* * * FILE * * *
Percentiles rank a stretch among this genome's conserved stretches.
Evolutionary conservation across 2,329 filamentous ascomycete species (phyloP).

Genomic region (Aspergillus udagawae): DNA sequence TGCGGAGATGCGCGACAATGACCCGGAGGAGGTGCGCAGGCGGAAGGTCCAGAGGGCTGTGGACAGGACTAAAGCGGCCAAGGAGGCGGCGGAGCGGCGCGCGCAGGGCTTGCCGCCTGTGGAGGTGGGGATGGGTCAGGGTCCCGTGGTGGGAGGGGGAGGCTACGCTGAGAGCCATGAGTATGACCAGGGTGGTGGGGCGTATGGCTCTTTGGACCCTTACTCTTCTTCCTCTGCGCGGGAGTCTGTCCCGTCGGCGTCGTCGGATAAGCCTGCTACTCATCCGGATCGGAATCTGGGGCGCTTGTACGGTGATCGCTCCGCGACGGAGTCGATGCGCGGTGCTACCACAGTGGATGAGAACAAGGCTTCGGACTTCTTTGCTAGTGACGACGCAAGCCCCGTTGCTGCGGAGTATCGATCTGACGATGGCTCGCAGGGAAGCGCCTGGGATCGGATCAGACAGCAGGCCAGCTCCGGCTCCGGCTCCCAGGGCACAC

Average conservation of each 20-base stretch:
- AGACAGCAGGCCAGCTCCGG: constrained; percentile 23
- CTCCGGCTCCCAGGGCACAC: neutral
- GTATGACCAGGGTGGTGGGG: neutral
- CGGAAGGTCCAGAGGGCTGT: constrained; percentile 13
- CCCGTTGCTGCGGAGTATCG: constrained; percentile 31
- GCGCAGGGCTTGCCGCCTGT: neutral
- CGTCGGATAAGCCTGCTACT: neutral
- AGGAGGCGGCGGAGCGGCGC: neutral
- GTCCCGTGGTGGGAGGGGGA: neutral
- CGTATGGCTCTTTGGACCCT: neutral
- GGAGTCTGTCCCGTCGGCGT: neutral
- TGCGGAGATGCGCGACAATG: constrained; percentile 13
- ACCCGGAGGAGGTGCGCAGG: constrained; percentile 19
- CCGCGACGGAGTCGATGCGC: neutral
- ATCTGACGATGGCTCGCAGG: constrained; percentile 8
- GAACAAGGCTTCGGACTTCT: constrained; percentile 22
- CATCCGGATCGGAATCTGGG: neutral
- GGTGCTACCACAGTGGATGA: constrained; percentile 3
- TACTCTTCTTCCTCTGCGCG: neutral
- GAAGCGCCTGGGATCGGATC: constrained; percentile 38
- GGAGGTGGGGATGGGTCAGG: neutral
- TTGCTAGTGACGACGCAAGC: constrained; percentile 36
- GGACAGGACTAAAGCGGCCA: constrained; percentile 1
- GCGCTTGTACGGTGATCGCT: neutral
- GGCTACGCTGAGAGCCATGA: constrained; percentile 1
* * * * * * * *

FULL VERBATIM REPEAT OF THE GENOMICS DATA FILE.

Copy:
Percentiles rank a stretch among this genome's conserved stretches.
Evolutionary conservation across 2,329 filamentous ascomycete species (phyloP).

Genomic region (Aspergillus udagawae): DNA sequence TGCGGAGATGCGCGACAATGACCCGGAGGAGGTGCGCAGGCGGAAGGTCCAGAGGGCTGTGGACAGGACTAAAGCGGCCAAGGAGGCGGCGGAGCGGCGCGCGCAGGGCTTGCCGCCTGTGGAGGTGGGGATGGGTCAGGGTCCCGTGGTGGGAGGGGGAGGCTACGCTGAGAGCCATGAGTATGACCAGGGTGGTGGGGCGTATGGCTCTTTGGACCCTTACTCTTCTTCCTCTGCGCGGGAGTCTGTCCCGTCGGCGTCGTCGGATAAGCCTGCTACTCATCCGGATCGGAATCTGGGGCGCTTGTACGGTGATCGCTCCGCGACGGAGTCGATGCGCGGTGCTACCACAGTGGATGAGAACAAGGCTTCGGACTTCTTTGCTAGTGACGACGCAAGCCCCGTTGCTGCGGAGTATCGATCTGACGATGGCTCGCAGGGAAGCGCCTGGGATCGGATCAGACAGCAGGCCAGCTCCGGCTCCGGCTCCCAGGGCACAC

Average conservation of each 20-base stretch:
- AGACAGCAGGCCAGCTCCGG: constrained; percentile 23
- CTCCGGCTCCCAGGGCACAC: neutral
- GTATGACCAGGGTGGTGGGG: neutral
- CGGAAGGTCCAGAGGGCTGT: constrained; percentile 13
- CCCGTTGCTGCGGAGTATCG: constrained; percentile 31
- GCGCAGGGCTTGCCGCCTGT: neutral
- CGTCGGATAAGCCTGCTACT: neutral
- AGGAGGCGGCGGAGCGGCGC: neutral
- GTCCCGTGGTGGGAGGGGGA: neutral
- CGTATGGCTCTTTGGACCCT: neutral
- GGAGTCTGTCCCGTCGGCGT: neutral
- TGCGGAGATGCGCGACAATG: constrained; percentile 13
- ACCCGGAGGAGGTGCGCAGG: constrained; percentile 19
- CCGCGACGGAGTCGATGCGC: neutral
- ATCTGACGATGGCTCGCAGG: constrained; percentile 8
- GAACAAGGCTTCGGACTTCT: constrained; percentile 22
- CATCCGGATCGGAATCTGGG: neutral
- GGTGCTACCACAGTGGATGA: constrained; percentile 3
- TACTCTTCTTCCTCTGCGCG: neutral
- GAAGCGCCTGGGATCGGATC: constrained; percentile 38
- GGAGGTGGGGATGGGTCAGG: neutral
- TTGCTAGTGACGACGCAAGC: constrained; percentile 36
- GGACAGGACTAAAGCGGCCA: constrained; percentile 1
- GCGCTTGTACGGTGATCGCT: neutral
- GGCTACGCTGAGAGCCATGA: constrained; percentile 1